Schrauzer: It has been discovered that most viruses have in their genomes nucleotide sequences encoding selenoproteins. The function of these selenoproteins is primarily to protect the viral genome against mutation-inducing peroxidative damage. However, if there is not enough selenium around, more highly pathogenic mutant viruses may form due to damage to their genomes by oxygen radicals. In short, an organism adequately supplied with selenium is more able to withstand viral infections.
Passwater: Now, what about the claims that selenium increases the risk of type-2 diabetes and hypertension?
Schrauzer: In studies of this kind, conclusions are usually reached, unfortunately, from looking at plasma or serum selenium levels, which are less accurate indices of selenium status because they are influenced by the protein plasma concentrations. It turns out that plasma selenium levels of diabetics tend to be higher than of normal healthy people whether they take selenium supplements or not. Furthermore, the claim that selenium causes type-2 diabetes has since been discounted and there is no evidence that blood pressure is higher in regions naturally rich in selenium.
Passwater: Well, as you surely also know, previously a preventive role of selenium on the risk of diabetes has been reported and ascribed to the “insulin-like” activity of selenium and the antioxidant properties of the selenoenzymes.
Schrauzer: Looking at the biochemistry of insulin disorders, Dr. Afredo Martinez and colleagues from the University of Navarro in Pamplona, Spain reported that selenium was protective against insulin disorders including diabetes and the metabolic syndrome (10). They concluded, “serum complement factor 3 (C3) seems to be related with selenium status and several anthropometrical and biochemical measurements linked to metabolic syndrome in apparently healthy young adults. These findings suggest a possible role for selenium intake in the modulation of C3, whose assessment may be an early marker of metabolic syndrome manifestations.”
Now, research published in Nutrition and Metabolism, has shown that, for men, high plasma selenium concentrations are associated with a lower occurrence of sugar metabolism imbalance (11). An imbalance in the sugar metabolism/energy production mechanisms of the body is called dysglycemia. Dr. Tasnime Akbaraly from the University of Montpellier worked with a team of researchers to follow 1,162 healthy French men and women for nine years, monitoring plasma selenium concentrations and incidence of dysglycemia. She concluded, “Our results showed that for French elderly males, having plasma selenium concentrations in the top tertile of the population distribution (1.19–1.97 μmol/L) was significantly associated with a lower risk of developing dysglycemia over the following nine years.”
During the study period, 127 new cases of dysglycemia occurred, of which 70 were in men and 57 in women. According to Dr. Akbaraly, “The reason we observed a protective effect of selenium in men but not in women is not completely clear, but might be attributed to women being healthier at baseline, having better antioxidant status in general and possible differences in how men and women process selenium.”
In addition, researchers led by Dr. C. Kornhauser have shown that selenium reduces damage from diabetes (12). The researchers conclude, “Our results suggest that lower selenium and glutathione peroxidase levels in diabetic patients may be implicated in the diabetic nephropathy.”
Passwater: I mentioned the difference in anti-cancer activity between selenomethionine and selenized yeast. What are your views regarding these selenium-containing nutrients in terms of general selenium nutrition?
Schrauzer: The major, natural nutritional form of dietary selenium is L(+)selenomethionine, and this is also the major form of selenium present in high-Se yeast, high-selenium wheat or other cereal crops harvested in naturally high-Se regions. In addition, selenium yeast contains small amounts of methylselenocysteine (MSC), L-selenocysteine and their glutamyl-derivatives. Therefore, selenium yeast most closely duplicates the natural nutritional sources of selenium, and there is no real need to consider taking other sources for preventive purposes. What needs to be emphasized, however, is that for effective cancer risk reduction, selenium supplementation at reasonable levels in adults for example, 100–200 μg per day, should begin as early as possible and be maintained over the entire life span. Furthermore, it must be made clear that the cancer-protective properties of selenium are not absolute. They are counteracted by elements such as cadmium, lead, mercury and arsenic that often are found at elevated levels in our food, drinking water and environment. These elements are known to interact with selenium in vivo and reduce or abolish its cancer-protective effects. For cancer protection to be effective, the exposure to these elements obviously must also be minimized.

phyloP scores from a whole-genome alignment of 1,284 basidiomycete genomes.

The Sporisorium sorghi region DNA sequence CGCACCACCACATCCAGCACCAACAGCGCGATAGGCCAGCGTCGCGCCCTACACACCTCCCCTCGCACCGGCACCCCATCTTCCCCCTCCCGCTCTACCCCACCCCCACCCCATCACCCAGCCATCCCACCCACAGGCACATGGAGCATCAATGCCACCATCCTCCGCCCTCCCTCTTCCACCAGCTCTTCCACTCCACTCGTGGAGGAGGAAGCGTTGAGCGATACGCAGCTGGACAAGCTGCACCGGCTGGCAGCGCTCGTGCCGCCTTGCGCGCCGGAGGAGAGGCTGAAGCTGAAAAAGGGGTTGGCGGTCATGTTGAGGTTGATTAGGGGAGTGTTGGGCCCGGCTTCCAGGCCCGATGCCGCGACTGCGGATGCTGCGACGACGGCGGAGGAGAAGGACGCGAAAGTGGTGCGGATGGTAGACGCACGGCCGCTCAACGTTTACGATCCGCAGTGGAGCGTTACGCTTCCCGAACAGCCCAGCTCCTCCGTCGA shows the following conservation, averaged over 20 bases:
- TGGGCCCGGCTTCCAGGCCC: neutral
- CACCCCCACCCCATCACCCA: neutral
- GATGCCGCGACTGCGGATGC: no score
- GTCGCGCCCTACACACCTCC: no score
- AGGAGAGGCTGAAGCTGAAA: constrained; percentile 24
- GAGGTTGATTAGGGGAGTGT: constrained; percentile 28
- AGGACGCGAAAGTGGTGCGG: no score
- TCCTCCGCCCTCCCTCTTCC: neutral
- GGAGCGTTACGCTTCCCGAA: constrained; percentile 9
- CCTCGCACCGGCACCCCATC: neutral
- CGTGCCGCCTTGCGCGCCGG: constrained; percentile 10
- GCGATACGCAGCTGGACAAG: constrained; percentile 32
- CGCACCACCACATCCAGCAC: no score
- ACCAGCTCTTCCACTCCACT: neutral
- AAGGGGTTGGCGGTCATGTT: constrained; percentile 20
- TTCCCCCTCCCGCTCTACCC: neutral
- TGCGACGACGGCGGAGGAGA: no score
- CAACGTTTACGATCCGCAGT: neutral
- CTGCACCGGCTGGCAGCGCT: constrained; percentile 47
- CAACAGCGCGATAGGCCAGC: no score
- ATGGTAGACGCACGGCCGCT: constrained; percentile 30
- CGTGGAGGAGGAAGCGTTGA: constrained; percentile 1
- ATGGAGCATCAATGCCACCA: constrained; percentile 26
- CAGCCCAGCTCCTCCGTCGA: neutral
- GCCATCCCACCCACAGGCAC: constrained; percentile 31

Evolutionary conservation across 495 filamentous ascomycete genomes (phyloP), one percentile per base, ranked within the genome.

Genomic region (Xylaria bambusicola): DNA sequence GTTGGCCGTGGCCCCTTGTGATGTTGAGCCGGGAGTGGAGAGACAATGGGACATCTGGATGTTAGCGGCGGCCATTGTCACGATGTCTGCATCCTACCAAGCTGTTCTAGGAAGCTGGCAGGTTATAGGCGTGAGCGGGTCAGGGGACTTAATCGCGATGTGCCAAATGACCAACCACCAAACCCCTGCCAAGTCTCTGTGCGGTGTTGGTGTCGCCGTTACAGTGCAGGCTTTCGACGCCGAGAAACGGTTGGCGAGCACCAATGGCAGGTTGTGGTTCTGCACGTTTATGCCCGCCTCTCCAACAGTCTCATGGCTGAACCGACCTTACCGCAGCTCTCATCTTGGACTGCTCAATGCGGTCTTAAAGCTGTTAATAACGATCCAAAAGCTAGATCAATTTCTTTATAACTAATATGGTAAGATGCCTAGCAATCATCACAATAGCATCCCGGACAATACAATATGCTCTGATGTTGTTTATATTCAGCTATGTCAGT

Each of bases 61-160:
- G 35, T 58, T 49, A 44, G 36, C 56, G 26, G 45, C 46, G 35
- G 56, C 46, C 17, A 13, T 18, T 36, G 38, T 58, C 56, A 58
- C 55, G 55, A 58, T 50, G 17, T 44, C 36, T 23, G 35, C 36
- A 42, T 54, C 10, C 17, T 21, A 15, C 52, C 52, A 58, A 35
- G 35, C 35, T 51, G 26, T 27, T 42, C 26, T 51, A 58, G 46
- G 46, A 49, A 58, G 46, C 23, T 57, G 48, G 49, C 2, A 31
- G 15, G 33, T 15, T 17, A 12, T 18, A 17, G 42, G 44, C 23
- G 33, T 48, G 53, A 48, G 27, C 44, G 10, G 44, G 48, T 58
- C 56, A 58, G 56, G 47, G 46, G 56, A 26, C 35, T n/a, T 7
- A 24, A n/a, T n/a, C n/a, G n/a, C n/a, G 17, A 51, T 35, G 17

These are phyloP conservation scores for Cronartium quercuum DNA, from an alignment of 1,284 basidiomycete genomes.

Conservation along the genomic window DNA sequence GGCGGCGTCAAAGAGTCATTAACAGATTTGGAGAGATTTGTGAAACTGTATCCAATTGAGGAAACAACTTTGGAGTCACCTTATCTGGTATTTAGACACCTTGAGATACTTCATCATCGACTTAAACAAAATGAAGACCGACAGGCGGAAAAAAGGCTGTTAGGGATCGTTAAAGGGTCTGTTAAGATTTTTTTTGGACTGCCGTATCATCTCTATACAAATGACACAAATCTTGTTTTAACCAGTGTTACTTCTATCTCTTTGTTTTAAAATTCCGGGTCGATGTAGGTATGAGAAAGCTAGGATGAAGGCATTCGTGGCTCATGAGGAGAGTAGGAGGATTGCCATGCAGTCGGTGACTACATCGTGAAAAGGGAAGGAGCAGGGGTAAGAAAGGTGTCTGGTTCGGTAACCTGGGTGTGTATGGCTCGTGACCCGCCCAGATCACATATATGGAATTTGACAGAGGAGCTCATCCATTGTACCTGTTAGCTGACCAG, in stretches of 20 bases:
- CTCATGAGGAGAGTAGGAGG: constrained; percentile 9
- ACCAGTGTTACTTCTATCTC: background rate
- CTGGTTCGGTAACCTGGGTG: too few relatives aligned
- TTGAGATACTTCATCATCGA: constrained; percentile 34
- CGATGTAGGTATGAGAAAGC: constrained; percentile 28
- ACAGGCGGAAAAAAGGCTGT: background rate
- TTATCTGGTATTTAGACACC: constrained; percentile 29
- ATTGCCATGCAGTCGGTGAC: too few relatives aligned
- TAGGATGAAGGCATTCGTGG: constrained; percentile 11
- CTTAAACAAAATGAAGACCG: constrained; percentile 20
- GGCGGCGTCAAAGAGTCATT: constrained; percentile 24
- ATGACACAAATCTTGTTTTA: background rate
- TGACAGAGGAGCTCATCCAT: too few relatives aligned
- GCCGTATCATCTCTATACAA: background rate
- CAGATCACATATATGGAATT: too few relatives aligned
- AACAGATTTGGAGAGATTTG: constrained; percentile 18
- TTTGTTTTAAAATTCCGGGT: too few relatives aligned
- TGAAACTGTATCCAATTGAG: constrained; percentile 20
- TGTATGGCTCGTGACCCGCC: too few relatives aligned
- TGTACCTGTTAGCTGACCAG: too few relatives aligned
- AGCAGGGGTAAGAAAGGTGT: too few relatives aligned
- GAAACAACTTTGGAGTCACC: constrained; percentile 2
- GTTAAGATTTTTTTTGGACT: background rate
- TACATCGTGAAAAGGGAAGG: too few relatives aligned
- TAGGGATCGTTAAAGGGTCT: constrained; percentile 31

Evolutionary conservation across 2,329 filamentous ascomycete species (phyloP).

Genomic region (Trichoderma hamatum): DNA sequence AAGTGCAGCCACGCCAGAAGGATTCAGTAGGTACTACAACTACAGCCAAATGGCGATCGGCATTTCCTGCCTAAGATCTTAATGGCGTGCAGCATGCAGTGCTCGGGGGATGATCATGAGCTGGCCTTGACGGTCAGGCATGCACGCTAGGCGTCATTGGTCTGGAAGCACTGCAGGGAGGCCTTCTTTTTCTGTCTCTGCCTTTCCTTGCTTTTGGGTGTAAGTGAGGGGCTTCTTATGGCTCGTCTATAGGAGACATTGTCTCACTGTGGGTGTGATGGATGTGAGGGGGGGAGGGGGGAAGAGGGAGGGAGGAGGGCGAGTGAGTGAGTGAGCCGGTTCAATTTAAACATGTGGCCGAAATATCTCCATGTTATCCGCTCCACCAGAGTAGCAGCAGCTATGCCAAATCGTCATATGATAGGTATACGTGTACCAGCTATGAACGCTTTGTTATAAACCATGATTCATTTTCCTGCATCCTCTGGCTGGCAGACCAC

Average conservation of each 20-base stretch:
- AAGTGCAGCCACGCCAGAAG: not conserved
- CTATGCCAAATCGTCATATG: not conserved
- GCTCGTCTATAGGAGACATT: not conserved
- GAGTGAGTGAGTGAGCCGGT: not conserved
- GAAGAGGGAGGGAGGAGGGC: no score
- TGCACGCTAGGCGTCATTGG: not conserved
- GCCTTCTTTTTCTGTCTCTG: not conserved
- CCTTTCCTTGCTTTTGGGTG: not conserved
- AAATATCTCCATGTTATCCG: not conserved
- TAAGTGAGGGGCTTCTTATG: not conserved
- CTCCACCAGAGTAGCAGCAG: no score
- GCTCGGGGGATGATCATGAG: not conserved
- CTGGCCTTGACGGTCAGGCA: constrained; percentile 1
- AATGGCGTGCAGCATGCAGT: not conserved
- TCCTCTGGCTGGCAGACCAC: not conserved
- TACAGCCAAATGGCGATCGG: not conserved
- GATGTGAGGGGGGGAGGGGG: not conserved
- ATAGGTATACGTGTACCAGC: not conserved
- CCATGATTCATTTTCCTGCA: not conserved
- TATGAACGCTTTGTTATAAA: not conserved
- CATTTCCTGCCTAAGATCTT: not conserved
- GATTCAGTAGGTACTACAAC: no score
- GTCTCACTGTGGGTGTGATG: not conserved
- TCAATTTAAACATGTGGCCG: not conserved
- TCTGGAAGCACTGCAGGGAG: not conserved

Passwater: Dr. Schrauzer, once again we thank you for your research and for discussing selenium nutrition and anti-cancer effects with us. We also are thankful that you, too, came to our defense against FDA’s attempt at censorship of truthful scientific information by downgrading truthful qualified health claims. On that note, our readers will be very interested in next month’s interview with attorney Jonathan Emord. WF
1. R.A. Passwater, Selenium As Food & Medicine (New Canaan, CT, Keats Publishing Co., Inc., 1980).
2. R.A. Passwater, “Selenium and Cancer: An Interview with Dr. Gerhard Schrauzer,” WholeFoods Magazine 14 (12), 47–50 (1991).
3. U.S. Food and Drug Administration, “Health Claims and Qualified Health Claims; Selenium and Certain Cancers; Reevaluation; Opportunity for Public Comment Docket No. No. FDA-2007-N-0152 (formerly 2007N-0464),” Federal Register 72 (245), 72738-72740 (2007).
4. Case 1:09-cv-01470-ESH Document 28, Civil Action No. 09-01470 (ESH) Ellen Segal Huvelle United States District Judge, filed May 27, 2010.
5. A.F. Amaral, et al., “Selenium and Bladder Cancer Risk: A Meta-Analysis,” Cancer Epidemiol. Biomarkers Prev. 2010 Aug 31. Epub ahead of print.
6. L.C. Clark, et al.,“Effects of Selenium Supplementation for Cancer Prevention in Patients with Carcinoma of the Skin: A Randomized Controlled Trial. Nutritional Prevention of Cancer Study Group,” JAMA 276(24), 1957–1963 (1996).
7. S.G. Baker, B.S. Kramerand and D. Corle, “The Fallacy of Enrolling only High-Risk Subjects in Cancer Prevention Trials: Is There a ‘Free Lunch’?” BMC Med. Res. Methodol. 4: 24 (2004).
8. S.M. Lippman, et al., “Effect of Selenium and Vitamin E on Risk if Prostate Cancer and Other Cancers. The Selenium and Vitamin E Cancer Prevention Trial (SELECT),” JAMA 301(1), 39–51 (2009).
9. G.M. Schrauzer, “Lessons from the Selenium Vitamin E Cancer Prevention Trial (SELECT),” Crit. Rev. in Biotechnol. 29 (2), 81 (2009).
10. B. Puchau, et al., “Selenium Intake Reduces Serum C3, An Early Marker of Metabolic Syndrome Manifestations, in Healthy Young Adults,” Eur. J. Clin. Nutr. 63(7), 858–864 (2009).
11. T.N. Akbaraly, et al., “Plasma Selenium and Risk of Dysglycemia in an Elderly French Population: Results from the Prospective Epidemiology of Vascular Ageing Study,” Nutr. Metab. (Lond) 7, 21 (2010).
12. C. Kornhauser, et al., “Serum Selenium and Glutathione Peroxidase Concentrations in Type 2 Diabetes Mellitus Patients,” Prim. Care Diabetes 2 (2), 81–85 (2008).
Dr. Richard Passwater is the author of more than 40 books and 500 art icles on nutrit ion. He is the vice president of research and development for Solgar Vitamin and Herb. Dr. Passwater has been WholeFoods Magazine’s science editor and author of this column since 1984. More information is available on his Web site, www.drpasswater.com.
Published in WholeFoods Magazine, November 2010